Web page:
Controls of vertical carbon stable isotope distribution in topsoil: temperature, precipitation and time

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URI: http://hdl.handle.net/10900/74715
http://nbn-resolving.de/urn:nbn:de:bsz:21-dspace-747159
http://dx.doi.org/10.15496/publikation-16118
Dokumentart: Dissertation
Date: 2017
Language: English
Faculty: 7 Mathematisch-Naturwissenschaftliche Fakultät
Department: Geographie, Geoökologie, Geowissenschaft
Advisor: Oelmann, Yvonne (Prof. Dr.)
Day of Oral Examination: 2017-02-17
DDC Classifikation: 500 - Natural sciences and mathematics
550 - Earth sciences
Keywords: Klimaänderung , Boden , Landnutzung , Sequestrierung , Kohlendioxidsenke , Kohlenstoffkreislauf , Neuseeland , Rheinland-Pfalz , Stickstoffkreislauf , Bodenchemie
Other Keywords:
Isotope
δ13C depth profiles
δ15N depth profiles
chronosequence
soil organic matter decomposition
climate and land use change
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Abstract:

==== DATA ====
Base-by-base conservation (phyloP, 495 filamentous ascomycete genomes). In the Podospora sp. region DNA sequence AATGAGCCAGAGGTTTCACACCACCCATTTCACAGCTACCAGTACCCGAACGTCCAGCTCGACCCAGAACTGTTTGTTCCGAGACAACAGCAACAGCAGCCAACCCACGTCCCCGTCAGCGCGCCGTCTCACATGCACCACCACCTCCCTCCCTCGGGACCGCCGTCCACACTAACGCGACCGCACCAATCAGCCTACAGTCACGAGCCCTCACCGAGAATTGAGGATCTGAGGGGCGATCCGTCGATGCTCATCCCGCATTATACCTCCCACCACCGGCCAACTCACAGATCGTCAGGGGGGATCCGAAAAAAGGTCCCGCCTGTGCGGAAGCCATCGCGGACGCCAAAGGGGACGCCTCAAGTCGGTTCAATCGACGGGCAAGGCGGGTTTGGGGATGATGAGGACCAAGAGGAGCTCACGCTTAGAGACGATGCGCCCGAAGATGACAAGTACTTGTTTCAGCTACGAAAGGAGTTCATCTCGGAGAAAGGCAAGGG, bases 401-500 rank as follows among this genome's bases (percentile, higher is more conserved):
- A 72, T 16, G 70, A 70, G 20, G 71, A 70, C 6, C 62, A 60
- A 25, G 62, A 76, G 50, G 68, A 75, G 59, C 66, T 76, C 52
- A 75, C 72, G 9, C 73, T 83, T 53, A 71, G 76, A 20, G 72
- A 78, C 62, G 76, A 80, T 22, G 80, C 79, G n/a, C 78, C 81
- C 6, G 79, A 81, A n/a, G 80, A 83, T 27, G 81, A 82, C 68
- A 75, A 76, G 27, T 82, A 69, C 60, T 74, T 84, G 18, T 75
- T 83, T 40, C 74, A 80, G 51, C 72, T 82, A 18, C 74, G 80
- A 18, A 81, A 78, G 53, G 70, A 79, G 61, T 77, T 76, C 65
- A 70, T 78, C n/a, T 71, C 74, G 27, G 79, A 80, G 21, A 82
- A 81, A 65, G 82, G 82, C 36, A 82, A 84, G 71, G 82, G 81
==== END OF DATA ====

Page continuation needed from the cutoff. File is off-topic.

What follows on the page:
A crucial ability to evaluate the effects of changes in land-use and global climate is the understanding of carbon (C) storage in soil. The decomposition of organic matter (OM) in soil presents a determining mechanism, due to the impact it has on whether soils function as a sink for C or fuel the atmosphere’s carbon dioxide concentrations. The vertical distribution of C stable isotopes in topsoil serves as a powerful tool to investigate decomposition of OM in soil. It is of particular interest how the decomposition of OM in soil relates to changing mean annual temperature (MAT) and mean annual precipitation (MAP). Therefore, I conducted a field study with comparable confounding variables and MAT or MAP, respectively as changing variable. Relations between the vertical decrease of C concentrations and the increase of δ13C values in soil profiles from litter to mineral soil at 10 cm depth served to approximate decomposition. In contrast to the general assumption of the Van´t Hoff´s kinetic theory, the results suggest a decline of decomposition with increasing MAT. Low soil moisture likely hampered microbial activity under elevated MAT. Approximated decomposition increased across the gradient of MAP. Selective sorption and the downward transport of hydrophilic, 13C enriched compounds with fluxes of soil solution might have dominated the development of δ13C depth profiles under high MAP. The investigation of δ13C depth profiles during land-use change indicated that three decades following afforestation of former cropland are sufficient to develop δ13C depth profiles. On timescales of millennia, aged soils are supposed to sequester large amounts of C with an assumed decrease of decomposition. However, δ13C depth profiles suggested no constant decrease of OM decomposition during 2,870 years of ecosystem development and pedogenesis. Interestingly, δ13C depth profiles were related to the depth distribution of nitrogen stable isotopes, suggesting shared processes shaping δ13C and δ15N vertical depth profiles. Carbon stable isotope distribution in topsoil significantly changed with MAT, MAP and over time. The findings of this work contribute to a better understanding of how decomposition responds to climate change and pedogenesis. In essence, the analysis of δ13C depth profiles in topsoil offers an alternative and reliable method to approximate decomposition of OM in soil.

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